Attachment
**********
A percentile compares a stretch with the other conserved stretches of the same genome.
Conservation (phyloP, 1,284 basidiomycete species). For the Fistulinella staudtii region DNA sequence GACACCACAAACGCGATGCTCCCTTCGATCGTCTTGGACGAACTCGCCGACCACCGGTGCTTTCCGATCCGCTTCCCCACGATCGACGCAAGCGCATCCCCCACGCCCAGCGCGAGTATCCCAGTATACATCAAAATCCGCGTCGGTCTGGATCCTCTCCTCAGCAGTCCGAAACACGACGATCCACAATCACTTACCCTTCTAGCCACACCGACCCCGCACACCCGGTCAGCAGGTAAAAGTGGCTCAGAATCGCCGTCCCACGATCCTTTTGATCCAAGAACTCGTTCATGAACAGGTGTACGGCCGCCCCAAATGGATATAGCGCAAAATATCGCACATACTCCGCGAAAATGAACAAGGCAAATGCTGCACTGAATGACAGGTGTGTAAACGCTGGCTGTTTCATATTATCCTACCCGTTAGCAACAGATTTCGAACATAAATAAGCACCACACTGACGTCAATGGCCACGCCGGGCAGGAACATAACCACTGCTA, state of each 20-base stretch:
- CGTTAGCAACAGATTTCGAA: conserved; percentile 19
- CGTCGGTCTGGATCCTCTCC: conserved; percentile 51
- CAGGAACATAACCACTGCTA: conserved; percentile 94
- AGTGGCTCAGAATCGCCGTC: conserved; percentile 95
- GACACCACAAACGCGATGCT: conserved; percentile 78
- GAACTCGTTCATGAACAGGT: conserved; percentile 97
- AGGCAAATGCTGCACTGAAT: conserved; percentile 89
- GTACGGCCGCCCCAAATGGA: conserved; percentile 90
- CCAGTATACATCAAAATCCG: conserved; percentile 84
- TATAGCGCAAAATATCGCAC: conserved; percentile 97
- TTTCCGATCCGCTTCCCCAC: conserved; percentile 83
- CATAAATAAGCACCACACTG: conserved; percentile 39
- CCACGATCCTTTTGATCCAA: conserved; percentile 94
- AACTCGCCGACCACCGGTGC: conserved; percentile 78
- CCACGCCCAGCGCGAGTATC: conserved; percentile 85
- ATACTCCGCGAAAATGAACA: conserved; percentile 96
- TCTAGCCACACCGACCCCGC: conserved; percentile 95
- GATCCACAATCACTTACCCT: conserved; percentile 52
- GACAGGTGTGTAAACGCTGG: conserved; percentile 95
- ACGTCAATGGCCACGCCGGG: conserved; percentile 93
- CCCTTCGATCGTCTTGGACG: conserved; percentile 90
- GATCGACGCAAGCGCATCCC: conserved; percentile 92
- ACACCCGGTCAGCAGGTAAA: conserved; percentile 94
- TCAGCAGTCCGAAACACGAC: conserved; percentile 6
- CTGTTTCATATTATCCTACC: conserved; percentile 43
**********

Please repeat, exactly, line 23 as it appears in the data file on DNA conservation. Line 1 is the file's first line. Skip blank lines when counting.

- CCCTTCGATCGTCTTGGACG: conserved; percentile 90